The campaign to make everything amenable to conceptualization—to contain and control it all with reason—is a consequence of fear of the unknown. It's a war born of a visceral hatred of the unquantifiable. Progressives are aware and terrified of the immeasurably deep and unsearchable foundations of our being. They seek to exorcise the other within that haunts the darkened corners of the soul. The endless railing against xenophobia is projection. 'Enlightenment' is institutionalized fear. Science is collective paranoia.

All this effort is vain striving to deliver man from his own self. What is this madness but the Will To Power seeking to destroy man through transcendence, abdication, or extirpation? This rough beast is nothing but our own image twisted, turned inward, feeding off of itself, and devouring its own flesh. The ardent desire to explain man is the desire to enslave him to his own transient epiphenomena. Is it wise to tear down the scaffolding with which we erect ourselves? Should we dash this scaffold to pieces to render it available for study? What is humanism but the attempt to exterminate man? Rationality seems inclined to self-harm then. What is 'progress' but hatred of the present? It is to despise the given.

O Prometheus! Thou art a villain! Misanthropy piled upon absurdity! 

Our instruments are powerless. We affirm with Qohelet that the destiny of finitude is vanity—to be dashed and broken upon the infinite. All so much grasping for the wind. Will we see, like Weaver did, that total immersion in the problem will leave us unfit to solve it? Understanding is unable to understand itself (((( bootstrapping )))) After all, we are just clouds of probability made up of variable electrical charges whose speed and/or location will forever escape our scrutiny.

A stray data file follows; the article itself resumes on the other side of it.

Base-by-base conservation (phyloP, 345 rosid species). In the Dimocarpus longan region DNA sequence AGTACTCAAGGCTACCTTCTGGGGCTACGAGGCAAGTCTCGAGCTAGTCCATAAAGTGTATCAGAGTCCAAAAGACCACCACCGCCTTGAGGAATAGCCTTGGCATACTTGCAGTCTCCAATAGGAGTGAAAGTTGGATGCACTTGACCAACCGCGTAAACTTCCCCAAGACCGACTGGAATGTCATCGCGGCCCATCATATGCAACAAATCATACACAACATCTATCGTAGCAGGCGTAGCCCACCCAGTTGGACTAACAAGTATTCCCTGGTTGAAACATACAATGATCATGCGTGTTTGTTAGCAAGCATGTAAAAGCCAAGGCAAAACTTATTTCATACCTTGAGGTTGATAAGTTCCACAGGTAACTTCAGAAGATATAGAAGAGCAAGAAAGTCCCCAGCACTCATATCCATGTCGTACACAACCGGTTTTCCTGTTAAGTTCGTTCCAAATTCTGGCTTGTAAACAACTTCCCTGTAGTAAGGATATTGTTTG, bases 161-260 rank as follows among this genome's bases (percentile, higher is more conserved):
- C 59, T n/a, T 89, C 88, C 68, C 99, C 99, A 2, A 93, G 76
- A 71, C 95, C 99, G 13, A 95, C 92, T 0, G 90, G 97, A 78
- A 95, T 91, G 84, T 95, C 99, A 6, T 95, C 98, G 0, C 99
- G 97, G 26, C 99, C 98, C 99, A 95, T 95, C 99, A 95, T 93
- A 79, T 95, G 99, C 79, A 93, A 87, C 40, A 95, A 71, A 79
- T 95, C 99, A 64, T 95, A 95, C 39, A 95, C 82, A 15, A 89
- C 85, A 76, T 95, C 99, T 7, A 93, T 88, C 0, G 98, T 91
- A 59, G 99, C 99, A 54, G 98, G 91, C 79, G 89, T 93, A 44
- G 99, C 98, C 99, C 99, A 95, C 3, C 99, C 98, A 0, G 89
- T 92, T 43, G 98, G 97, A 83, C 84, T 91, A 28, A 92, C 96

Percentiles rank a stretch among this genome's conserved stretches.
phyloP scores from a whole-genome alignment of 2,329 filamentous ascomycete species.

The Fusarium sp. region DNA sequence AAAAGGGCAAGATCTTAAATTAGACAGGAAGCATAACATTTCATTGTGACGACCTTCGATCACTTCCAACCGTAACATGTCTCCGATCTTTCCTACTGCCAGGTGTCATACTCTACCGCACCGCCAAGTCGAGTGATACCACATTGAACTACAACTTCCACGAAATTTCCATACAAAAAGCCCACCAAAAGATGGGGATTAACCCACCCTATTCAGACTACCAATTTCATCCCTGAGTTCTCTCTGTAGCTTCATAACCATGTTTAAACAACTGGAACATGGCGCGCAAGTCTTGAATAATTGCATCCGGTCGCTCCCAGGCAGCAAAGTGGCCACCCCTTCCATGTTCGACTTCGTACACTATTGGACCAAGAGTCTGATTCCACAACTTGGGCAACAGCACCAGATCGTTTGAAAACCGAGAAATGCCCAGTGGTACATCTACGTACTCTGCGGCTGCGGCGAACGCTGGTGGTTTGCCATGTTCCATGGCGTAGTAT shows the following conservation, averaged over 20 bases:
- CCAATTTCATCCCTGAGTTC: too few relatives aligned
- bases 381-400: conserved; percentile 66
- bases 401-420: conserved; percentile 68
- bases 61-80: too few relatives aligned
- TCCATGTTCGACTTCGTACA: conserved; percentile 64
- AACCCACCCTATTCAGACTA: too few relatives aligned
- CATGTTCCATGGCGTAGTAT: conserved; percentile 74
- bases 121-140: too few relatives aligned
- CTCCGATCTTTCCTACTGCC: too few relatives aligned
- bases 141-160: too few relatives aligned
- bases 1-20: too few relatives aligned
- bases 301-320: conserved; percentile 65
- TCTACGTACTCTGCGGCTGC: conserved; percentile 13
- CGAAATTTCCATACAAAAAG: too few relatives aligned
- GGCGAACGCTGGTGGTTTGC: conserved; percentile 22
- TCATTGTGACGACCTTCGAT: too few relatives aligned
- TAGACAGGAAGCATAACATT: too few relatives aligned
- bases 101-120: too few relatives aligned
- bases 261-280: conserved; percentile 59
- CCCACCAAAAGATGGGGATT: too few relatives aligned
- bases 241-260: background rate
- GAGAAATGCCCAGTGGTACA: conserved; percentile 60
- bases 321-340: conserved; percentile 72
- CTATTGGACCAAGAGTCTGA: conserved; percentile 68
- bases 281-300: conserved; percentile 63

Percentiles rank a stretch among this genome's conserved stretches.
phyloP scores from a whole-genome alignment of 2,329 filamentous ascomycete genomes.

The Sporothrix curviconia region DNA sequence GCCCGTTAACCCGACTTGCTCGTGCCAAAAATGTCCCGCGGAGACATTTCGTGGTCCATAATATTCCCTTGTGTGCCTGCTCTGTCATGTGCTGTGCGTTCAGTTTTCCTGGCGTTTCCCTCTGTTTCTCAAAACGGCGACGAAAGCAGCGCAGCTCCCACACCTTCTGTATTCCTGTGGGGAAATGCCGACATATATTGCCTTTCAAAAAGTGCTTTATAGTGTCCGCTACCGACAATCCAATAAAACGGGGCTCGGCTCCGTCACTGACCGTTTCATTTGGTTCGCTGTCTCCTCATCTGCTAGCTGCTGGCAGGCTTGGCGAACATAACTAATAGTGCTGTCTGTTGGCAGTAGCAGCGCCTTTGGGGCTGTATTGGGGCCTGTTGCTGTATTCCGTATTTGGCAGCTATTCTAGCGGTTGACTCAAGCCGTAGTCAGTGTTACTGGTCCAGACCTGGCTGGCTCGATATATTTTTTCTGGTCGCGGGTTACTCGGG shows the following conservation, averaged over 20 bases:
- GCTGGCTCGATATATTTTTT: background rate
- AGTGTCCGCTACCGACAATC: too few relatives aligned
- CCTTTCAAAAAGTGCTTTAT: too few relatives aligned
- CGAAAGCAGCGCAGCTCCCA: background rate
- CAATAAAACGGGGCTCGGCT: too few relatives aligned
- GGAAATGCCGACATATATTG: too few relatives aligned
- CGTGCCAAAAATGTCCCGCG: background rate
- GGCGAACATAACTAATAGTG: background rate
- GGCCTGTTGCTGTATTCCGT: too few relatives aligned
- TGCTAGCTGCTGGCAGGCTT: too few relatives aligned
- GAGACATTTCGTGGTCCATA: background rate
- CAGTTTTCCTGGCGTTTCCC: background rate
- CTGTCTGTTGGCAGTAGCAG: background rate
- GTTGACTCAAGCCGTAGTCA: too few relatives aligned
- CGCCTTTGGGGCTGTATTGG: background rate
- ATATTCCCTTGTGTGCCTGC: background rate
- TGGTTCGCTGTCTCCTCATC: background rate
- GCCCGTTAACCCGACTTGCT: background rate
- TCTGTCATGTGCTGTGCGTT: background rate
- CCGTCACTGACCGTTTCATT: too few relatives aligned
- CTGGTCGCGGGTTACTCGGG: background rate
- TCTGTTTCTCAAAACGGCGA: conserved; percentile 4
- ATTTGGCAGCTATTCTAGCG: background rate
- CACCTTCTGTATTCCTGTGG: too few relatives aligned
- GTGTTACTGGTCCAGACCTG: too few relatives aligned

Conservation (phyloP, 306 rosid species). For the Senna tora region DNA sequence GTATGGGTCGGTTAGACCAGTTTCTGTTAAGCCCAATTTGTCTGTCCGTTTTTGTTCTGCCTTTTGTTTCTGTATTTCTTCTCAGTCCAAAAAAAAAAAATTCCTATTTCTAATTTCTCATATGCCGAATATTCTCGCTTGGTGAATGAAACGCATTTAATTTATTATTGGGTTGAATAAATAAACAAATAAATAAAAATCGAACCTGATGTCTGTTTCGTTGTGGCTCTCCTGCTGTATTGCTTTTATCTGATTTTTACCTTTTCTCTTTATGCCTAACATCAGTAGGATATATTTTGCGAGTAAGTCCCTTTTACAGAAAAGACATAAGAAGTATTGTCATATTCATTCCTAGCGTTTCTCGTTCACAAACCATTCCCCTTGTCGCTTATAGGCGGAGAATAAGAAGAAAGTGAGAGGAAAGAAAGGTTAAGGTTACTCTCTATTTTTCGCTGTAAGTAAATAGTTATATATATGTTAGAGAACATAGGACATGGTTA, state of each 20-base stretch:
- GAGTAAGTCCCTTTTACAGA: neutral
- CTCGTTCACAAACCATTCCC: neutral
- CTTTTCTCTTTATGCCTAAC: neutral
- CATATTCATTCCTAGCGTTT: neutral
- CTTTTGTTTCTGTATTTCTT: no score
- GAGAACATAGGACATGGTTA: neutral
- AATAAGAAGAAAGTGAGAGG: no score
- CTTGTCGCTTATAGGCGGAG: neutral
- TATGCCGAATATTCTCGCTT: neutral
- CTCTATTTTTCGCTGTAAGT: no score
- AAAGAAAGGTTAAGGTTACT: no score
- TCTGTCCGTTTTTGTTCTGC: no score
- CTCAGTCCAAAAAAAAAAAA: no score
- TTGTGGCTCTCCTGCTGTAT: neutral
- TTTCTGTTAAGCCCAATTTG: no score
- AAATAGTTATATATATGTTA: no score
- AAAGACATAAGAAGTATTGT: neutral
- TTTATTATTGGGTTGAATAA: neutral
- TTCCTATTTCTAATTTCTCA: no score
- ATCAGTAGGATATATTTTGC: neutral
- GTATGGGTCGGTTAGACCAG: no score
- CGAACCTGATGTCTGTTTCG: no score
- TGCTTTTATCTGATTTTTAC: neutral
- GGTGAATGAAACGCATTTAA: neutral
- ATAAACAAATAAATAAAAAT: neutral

Continuing our expanded quotation of Freud:
But here the voice of pessimistic criticism makes itself heard and warns us that most of these satisfactions follow the model of the 'cheap enjoyment' extolled in the anecdote—the enjoyment obtained by putting a bare leg from under the bedclothes on a cold winter night and drawing it in again. If there had been no railway to conquer distances, my child would never have left his native town and I should need no telephone to hear his voice; if traveling across the ocean by ship had not been introduced, my friend would not have embarked on his sea-voyage and I should not need a cable to relieve my anxiety about him. What is the use of reducing infantile mortality when it is precisely that reduction which imposes the greatest restraint on us in the begetting of children, so that, taken all round, we nevertheless rear no more children than in the days before the reign of hygiene, while at the same time we have created difficult conditions for our sexual life in marriage, and have probably worked against the beneficial effects of natural selection? And, finally, what good to us is a long life if it is difficult and barren of joys, and if it is so full of misery that we can only welcome death as a deliverer?



1) Postman, Neil "Technopoly: The Surrender of Culture to Technology" New York: Vintage Books, 1993 [pg. 6]

2) Freud, Sigmund "Civilization and Its Discontents" New York: W.W. Norton & Co., 2005 [pg. 70-71]

3) Weaver, Richard "Ideas Have Consequences" Chicago: University of Chicago Press, 1984 [both quotes from the Introduction]